I don’t attend non-Orthodox services for ‘worship purposes’. That is to say, I never go any longer to non-Orthodox Sunday services, or other services, i.e., ‘church services’ as such. I don’t take communion under any circumstances at any such churches. (I definitely agree that communion is obviously not permissible.)
          I do freely go to non-Orthodox services for collateral reasons, so to speak: weddings, funerals and memorial services, some special thing such as a friend inviting me to a baptism, etc. When there I participate in prayer, without regard to ‘they with me’, ‘me with them’, ‘with reservations’, or any other such convolutions. When I pray the Lord’s Prayer with them, I pray it with them. It is the same prayer I have said daily since childhood.

          • George Michalopulos says

            Very well put, TimR.  I think you have provided the correct paradigm when it comes to “joint worship” for “collateral purposes”.

  2. Alitheia1875 says

    Not by accident was reference made to Father Georges Florovsky, who was, of course, Russian. Ironic, too, is the fact that when he retired from Harvard, the Greek Archdiocese said no to his request to live on the Holy Cross campus with his wife and teach, only to be reimbursed via room and board. He went on to teach at Princeton for some 17 years I believe.

    • Archpriest Alexander F.C. Webster says

      “Alitheia1875,” Holy Cross Greek Orthodox School of Theology was not uniquely shortsighted and downright foolish in 1964 regarding Fr. Georges Florovsky.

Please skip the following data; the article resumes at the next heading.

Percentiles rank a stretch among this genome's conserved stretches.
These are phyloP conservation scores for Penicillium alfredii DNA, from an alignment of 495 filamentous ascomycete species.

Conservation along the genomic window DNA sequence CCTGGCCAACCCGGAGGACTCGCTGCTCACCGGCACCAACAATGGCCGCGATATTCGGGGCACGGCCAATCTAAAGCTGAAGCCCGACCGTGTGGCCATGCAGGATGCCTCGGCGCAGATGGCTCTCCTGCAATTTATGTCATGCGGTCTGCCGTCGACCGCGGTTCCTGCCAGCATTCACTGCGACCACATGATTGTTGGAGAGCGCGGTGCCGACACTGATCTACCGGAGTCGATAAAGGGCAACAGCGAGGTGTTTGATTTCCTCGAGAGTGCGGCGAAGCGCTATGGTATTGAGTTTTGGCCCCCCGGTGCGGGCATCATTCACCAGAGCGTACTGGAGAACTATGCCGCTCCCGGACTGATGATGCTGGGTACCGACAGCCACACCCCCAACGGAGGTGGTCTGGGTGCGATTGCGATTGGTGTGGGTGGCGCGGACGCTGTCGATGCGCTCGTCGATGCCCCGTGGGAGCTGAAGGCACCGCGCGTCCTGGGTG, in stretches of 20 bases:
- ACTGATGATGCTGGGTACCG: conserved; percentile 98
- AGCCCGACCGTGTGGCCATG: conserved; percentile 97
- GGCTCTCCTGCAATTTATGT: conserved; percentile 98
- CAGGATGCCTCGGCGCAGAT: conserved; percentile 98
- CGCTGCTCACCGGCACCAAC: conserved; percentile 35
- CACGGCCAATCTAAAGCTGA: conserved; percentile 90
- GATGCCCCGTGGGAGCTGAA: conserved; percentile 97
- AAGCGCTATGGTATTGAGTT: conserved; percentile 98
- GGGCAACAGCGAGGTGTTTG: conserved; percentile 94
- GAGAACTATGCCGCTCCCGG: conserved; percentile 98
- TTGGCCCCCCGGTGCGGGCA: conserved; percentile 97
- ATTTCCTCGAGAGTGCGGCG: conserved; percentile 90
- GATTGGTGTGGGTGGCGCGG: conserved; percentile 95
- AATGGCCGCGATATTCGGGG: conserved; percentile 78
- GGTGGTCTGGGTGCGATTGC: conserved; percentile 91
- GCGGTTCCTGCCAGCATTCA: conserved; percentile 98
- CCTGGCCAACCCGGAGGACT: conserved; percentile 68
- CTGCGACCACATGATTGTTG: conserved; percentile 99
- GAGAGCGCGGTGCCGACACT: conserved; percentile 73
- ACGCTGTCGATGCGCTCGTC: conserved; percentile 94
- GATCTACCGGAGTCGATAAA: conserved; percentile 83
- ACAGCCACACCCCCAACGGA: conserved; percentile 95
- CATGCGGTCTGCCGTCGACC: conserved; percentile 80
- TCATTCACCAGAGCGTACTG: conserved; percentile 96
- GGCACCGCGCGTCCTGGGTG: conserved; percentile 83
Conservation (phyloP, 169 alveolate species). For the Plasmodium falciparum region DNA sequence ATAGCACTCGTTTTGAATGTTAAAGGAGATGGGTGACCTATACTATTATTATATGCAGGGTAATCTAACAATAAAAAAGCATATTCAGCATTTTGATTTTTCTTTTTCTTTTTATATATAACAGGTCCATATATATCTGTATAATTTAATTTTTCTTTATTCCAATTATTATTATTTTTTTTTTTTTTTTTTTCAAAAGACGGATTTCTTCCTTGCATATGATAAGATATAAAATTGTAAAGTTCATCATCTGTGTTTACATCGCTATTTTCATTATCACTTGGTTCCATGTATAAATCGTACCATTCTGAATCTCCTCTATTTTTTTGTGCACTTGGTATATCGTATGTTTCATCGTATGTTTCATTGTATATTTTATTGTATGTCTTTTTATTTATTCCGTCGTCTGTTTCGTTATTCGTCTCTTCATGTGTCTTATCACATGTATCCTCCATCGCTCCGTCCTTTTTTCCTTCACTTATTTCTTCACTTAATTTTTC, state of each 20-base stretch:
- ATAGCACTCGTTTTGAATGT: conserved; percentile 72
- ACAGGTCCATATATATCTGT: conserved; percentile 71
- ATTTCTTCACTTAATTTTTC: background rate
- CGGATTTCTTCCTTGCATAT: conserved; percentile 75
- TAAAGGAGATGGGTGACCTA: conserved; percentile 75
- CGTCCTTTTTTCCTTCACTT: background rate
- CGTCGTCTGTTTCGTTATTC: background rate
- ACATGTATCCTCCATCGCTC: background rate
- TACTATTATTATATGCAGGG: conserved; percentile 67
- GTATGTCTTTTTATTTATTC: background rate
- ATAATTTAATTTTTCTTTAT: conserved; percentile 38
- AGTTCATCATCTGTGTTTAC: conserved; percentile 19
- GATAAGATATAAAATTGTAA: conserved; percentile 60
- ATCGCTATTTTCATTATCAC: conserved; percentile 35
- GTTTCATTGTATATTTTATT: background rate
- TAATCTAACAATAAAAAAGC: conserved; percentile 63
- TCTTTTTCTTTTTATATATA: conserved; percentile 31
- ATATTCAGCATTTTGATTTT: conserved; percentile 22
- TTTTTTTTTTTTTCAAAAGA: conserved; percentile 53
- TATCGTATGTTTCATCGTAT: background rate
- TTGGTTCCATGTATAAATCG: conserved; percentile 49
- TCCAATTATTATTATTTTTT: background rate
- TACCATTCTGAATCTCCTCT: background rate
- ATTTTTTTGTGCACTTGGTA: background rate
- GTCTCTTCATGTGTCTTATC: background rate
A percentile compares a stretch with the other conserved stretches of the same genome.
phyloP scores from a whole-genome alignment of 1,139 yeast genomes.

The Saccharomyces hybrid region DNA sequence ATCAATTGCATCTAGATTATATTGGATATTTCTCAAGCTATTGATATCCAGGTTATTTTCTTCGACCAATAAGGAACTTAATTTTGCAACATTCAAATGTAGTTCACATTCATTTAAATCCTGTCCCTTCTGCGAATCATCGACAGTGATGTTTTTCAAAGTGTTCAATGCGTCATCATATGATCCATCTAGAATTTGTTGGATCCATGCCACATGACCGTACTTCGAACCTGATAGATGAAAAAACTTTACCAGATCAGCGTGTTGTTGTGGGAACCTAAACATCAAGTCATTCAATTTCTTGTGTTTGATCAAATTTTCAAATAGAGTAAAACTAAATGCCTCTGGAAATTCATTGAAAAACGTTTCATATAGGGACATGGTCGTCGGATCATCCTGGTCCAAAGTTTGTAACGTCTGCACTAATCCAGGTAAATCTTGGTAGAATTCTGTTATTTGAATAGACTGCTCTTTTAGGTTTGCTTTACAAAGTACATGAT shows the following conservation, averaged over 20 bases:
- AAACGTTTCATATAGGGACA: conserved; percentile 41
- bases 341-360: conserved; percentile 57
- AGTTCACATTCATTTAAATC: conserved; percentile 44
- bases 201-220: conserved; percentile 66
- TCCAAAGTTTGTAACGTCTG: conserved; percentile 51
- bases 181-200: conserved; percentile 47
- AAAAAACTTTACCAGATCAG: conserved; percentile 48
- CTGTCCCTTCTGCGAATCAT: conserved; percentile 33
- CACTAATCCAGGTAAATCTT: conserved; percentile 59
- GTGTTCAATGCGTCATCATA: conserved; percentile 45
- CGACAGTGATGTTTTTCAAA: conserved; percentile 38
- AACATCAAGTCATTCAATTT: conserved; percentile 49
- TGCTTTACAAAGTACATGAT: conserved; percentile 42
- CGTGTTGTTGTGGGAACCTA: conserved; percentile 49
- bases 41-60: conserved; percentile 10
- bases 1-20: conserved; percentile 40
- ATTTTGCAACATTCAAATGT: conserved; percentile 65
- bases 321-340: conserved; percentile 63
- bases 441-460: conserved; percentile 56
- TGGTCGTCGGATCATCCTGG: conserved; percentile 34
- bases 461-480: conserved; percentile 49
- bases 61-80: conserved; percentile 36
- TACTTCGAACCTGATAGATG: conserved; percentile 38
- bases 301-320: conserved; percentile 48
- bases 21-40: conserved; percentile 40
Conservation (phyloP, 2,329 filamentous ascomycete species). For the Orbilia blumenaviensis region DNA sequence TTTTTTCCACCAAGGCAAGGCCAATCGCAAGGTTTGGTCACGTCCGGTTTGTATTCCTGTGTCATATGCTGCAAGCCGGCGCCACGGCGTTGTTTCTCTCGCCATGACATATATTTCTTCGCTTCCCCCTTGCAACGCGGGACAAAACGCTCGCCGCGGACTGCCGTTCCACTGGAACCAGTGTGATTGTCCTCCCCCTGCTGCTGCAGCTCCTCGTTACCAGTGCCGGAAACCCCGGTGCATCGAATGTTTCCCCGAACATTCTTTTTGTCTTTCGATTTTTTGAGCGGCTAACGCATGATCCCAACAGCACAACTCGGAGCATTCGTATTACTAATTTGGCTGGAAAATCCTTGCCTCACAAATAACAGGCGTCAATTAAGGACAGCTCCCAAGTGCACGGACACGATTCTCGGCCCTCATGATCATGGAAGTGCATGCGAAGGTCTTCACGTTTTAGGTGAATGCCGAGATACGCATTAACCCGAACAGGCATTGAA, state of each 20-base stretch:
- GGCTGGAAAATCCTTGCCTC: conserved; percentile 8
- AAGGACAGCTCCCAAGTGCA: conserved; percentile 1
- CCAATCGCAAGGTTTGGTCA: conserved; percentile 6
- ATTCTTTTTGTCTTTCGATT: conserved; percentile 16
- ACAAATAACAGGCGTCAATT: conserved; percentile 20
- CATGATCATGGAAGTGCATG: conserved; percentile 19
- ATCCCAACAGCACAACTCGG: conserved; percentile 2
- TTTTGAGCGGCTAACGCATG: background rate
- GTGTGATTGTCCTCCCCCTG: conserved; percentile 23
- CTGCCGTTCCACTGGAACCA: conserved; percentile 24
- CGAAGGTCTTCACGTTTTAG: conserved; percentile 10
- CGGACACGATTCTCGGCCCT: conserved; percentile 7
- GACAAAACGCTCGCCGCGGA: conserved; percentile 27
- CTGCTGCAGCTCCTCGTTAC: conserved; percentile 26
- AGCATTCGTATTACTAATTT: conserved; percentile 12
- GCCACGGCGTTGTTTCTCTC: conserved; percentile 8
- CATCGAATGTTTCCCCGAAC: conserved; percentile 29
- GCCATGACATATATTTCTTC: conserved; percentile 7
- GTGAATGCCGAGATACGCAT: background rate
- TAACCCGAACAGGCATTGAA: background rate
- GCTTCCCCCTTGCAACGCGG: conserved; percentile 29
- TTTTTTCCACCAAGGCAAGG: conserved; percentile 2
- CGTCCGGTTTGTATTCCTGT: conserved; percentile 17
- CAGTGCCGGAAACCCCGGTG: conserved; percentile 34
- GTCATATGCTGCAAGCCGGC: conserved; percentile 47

Here is the “rest of the story.” (Thank you, Paul Harvey!)

      Arguably the greatest Orthodox theologian and scholar in the 20th century, Fr. Georges did not “retire” from Harvard University by choice. By 1964, after teaching at Harvard for a decade, he had reached the biblical age of 70. In those days, before the recent social awareness of the “bigotry” of “ageism,” Harvard imposed that particular age limit on active faculty. And so Fr. Georges was compelled to “retire.” (On a personal note, I arrived at Harvard Divinity School in 1974, ten years later, as one “untimely born”! If Fr. Georges had been allowed to continue at Harvard and lived another decade, as he did and then some in New Jersey, I would have had the distinct privilege of taking courses with him as one of my professors.)

      As you note, Fr. Georges, after the HCGOST rebuff (combined with the Harvard “ageist” folly), picked up and travelled south to Princeton University, which was delighted to welcome him to their faculty at any age. That turned out to be a most prudent and productive decision by both Fr. Georges and Princeton.

  3. I guess the Phanariotes have to throw out Cyril of Alexandria for “undermining” Nestorios. Same goes for St. Maximus the Confessor, St. Sophronios of Jerusalem, St Mark Evgenicus, St. Theodore the Studite and countless others.